Ish and Daniel Renwick, “Failed By The State: The Struggle in the Shadow of Grenfell” (2017)
How could it be that one of the wealthiest parts of London – the Royal Borough of Kensington and Chelsea – could also allow a public-housing residential apartment block to be refurbished with shoddy substandard materials, such materials enabling that block to go up in flames in mid-2017 with the resultant loss of over 70 lives plus one stillborn baby, over 70 injuries and over 220 people needing to be rehoused (and many of them still awaiting rehousing as of this time of writing) after a fire broke out in one of its units? In this brief documentary, co-writer and narrator Ish – a former resident of Grenfell Tower – sets out with co-director Daniel Renwick to investigate the social, cultural and economic background to the Grenfell Tower fire through interviews with people of the local community, activists, Labour MP Emma Dent Coad and a member of the council governing the royal borough. The documentary is divided into three parts: the first investigating the fire in its wider context; the second part focusing on Grenfell Tower residents who lived through the fire and the council’s response; and the final part following the residents’ determination to learn lessons from the tragedy and to form a unified community to fight corporate and government power and reclaim their neighbourhood and rights to live in the area.
What Ish discovers in his investigation of the underlying context of the fire is a history of systematic discrimination by the council, whose members are either property developers or linked to property developers, against the Grenfell Tower residents and other poor communities in the borough in various forms such as deliberately denying these communities what they need in the way of proper housing, education and social services, and driving them out through various schemes including gentrification programs that destroy people’s homes and force them to move. Through such programs, property prices rise which help turn a tidy profit for developers and prevent poor people from returning. This part (Part 1) of the documentary does not provide the historical context in which extremes of social inequality came to prevail in Kensington and Chelsea, and the extent to which its council – or even the British government – encouraged or countenanced such inequalities. Still, this section of the documentary reveals much about how remote the council and Westminster are from the needs of the poor people living in the borough.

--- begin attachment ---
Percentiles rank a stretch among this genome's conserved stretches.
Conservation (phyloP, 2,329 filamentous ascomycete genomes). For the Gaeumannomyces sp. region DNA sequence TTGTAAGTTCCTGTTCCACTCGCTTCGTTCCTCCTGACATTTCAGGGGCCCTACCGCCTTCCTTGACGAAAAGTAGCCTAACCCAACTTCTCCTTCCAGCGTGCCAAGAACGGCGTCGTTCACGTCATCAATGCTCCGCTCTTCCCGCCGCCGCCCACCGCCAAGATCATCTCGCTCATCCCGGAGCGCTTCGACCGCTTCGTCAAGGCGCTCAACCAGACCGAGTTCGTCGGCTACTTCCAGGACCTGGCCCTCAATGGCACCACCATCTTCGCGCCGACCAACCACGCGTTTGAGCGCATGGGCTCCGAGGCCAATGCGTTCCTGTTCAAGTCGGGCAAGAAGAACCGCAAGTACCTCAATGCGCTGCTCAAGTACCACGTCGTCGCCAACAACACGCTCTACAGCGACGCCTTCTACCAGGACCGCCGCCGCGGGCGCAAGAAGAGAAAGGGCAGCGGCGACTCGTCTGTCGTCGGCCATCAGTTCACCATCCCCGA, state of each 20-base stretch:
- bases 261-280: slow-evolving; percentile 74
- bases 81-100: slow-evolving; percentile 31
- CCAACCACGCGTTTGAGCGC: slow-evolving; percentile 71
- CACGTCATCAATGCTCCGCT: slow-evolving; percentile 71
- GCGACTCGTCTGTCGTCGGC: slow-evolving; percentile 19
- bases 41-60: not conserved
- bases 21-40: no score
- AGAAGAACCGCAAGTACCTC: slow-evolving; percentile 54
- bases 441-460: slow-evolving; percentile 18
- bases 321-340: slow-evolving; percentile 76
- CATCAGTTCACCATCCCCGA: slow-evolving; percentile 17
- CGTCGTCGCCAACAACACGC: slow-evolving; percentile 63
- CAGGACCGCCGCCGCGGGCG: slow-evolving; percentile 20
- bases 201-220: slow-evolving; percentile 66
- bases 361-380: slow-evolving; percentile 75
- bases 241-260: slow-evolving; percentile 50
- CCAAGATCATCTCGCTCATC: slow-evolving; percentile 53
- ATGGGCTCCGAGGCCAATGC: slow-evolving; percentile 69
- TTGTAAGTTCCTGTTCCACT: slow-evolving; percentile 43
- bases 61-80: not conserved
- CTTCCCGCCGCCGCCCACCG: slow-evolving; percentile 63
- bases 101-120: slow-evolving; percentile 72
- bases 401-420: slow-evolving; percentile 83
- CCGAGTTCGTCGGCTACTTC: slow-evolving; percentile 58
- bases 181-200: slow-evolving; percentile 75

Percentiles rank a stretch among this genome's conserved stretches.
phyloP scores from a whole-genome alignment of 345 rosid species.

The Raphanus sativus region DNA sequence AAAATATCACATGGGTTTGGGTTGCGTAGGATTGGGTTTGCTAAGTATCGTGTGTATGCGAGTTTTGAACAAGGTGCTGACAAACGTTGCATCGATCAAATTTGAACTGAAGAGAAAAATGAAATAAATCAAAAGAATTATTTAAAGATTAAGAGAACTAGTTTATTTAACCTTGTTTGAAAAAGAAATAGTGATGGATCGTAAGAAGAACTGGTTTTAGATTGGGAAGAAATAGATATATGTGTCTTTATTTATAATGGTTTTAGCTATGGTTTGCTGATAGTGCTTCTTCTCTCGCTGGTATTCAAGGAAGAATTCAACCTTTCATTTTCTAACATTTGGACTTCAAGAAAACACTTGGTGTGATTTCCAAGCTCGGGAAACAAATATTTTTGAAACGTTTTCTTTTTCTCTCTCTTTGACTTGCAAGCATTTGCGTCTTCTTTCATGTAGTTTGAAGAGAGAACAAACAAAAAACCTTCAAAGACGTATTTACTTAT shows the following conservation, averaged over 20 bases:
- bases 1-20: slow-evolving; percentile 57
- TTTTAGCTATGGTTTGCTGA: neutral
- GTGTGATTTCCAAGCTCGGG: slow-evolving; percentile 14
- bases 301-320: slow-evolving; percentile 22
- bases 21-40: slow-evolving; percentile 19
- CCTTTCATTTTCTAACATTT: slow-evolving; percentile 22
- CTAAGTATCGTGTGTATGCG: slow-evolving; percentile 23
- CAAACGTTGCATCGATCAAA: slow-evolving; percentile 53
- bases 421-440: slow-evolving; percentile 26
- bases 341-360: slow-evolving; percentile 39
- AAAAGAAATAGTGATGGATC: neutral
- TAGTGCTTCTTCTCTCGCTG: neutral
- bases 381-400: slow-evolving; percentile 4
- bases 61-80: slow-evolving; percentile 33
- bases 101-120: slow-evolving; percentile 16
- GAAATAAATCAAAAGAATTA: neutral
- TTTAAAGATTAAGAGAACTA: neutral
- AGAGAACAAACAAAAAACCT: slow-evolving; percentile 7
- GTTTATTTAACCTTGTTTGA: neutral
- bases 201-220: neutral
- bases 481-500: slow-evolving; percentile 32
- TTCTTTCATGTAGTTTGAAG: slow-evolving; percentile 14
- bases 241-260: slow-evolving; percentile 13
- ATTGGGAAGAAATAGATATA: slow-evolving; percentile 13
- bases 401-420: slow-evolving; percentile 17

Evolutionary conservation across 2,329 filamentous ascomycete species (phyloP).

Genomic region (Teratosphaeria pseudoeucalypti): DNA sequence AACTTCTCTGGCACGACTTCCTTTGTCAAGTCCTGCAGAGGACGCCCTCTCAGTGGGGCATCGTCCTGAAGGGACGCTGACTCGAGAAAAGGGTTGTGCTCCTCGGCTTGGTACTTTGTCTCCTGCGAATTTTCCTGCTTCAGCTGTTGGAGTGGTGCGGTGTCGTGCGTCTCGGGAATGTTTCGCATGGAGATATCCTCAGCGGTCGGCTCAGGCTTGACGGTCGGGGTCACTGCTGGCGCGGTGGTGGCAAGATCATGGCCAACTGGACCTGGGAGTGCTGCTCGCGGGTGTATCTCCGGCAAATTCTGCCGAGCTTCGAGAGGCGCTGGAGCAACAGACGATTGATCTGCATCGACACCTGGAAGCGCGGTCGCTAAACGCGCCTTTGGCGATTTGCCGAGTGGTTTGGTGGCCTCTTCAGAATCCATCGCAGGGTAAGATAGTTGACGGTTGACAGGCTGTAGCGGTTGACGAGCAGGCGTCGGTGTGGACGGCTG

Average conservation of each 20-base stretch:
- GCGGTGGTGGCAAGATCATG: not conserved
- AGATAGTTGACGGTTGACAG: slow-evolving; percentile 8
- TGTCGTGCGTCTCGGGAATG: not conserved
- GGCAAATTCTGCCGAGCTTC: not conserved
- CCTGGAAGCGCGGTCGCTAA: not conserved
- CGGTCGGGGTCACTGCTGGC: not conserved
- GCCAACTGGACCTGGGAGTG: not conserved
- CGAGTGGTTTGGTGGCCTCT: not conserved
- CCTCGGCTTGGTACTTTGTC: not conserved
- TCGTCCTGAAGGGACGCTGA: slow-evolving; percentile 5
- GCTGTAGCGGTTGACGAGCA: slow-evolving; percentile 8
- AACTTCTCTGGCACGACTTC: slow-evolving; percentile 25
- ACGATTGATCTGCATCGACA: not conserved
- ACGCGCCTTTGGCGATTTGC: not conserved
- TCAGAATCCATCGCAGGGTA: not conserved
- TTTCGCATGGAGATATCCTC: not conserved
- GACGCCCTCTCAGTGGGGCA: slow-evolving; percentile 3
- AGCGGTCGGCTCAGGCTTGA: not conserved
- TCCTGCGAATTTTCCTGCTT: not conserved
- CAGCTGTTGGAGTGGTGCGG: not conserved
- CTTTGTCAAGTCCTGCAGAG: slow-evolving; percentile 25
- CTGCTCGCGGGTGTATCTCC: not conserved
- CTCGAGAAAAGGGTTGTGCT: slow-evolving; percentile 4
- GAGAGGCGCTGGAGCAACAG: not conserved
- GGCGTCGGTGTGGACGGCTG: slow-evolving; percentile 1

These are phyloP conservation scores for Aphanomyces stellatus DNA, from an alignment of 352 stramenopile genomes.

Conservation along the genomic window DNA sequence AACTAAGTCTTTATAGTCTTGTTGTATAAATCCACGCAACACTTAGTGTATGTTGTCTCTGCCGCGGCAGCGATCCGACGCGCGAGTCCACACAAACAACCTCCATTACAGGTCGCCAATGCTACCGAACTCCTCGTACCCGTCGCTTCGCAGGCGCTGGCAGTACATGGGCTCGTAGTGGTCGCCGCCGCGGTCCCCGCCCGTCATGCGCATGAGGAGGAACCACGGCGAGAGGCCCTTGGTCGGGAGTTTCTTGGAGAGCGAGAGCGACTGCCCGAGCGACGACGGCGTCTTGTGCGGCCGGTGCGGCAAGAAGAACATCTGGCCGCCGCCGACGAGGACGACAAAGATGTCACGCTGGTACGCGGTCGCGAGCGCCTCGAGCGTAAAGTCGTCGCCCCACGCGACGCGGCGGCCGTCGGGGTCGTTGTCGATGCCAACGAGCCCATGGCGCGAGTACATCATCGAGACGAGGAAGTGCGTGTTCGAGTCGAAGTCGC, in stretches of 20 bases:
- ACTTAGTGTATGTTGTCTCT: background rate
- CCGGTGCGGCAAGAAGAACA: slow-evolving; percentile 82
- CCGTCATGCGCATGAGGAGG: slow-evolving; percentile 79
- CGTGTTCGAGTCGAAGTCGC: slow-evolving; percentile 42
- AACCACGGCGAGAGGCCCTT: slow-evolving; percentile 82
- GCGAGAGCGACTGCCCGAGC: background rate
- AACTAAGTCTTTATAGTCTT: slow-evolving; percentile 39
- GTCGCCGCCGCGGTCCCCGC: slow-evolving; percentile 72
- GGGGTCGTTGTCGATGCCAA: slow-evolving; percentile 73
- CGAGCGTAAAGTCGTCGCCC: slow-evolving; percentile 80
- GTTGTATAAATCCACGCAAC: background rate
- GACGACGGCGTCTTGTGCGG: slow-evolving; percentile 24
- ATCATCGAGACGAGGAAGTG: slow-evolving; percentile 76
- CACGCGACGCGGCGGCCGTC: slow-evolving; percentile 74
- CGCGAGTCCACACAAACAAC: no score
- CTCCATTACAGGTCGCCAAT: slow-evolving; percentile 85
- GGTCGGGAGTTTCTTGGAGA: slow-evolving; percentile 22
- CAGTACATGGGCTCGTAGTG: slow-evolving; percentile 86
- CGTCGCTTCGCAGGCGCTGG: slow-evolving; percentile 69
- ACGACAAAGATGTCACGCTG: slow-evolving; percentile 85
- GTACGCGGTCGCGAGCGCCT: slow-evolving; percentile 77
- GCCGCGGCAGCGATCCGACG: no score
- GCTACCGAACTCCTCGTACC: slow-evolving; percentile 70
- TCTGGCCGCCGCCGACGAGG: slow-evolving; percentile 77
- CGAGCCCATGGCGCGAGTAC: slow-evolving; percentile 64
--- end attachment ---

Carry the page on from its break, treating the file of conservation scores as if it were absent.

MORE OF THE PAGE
The most impressive aspect of the documentary is the desire of residents in these poor communities to improve their lives and neighbourhoods by claiming political power back for themselves, and that any regeneration of poor areas like North Kensington (where Grenfell Tower was located) must serve the needs of working-class communities. This comes out especially clearly in Part 3 of the documentary but the whole film brims with passion and appetite for change. The challenge is to maintain the spirit of mutual help and cooperation that emerged immediately after the fire broke out, and use that to rebuild North Kensington.
For a short film made on a tiny budget, “Failed by the State …” is well structured and made, with articulate points of view made by residents and Ish a passionate and well-spoken narrator. The music soundtrack is minimal yet helps to emphasise the film’s message and particular moods suggested by some scenes. The documentary is well worth seeing for its message of hope and a community’s determination to honour victims of the Grenfell Tower fire tragedy by defying corporate rapacity and government indifference and collusion.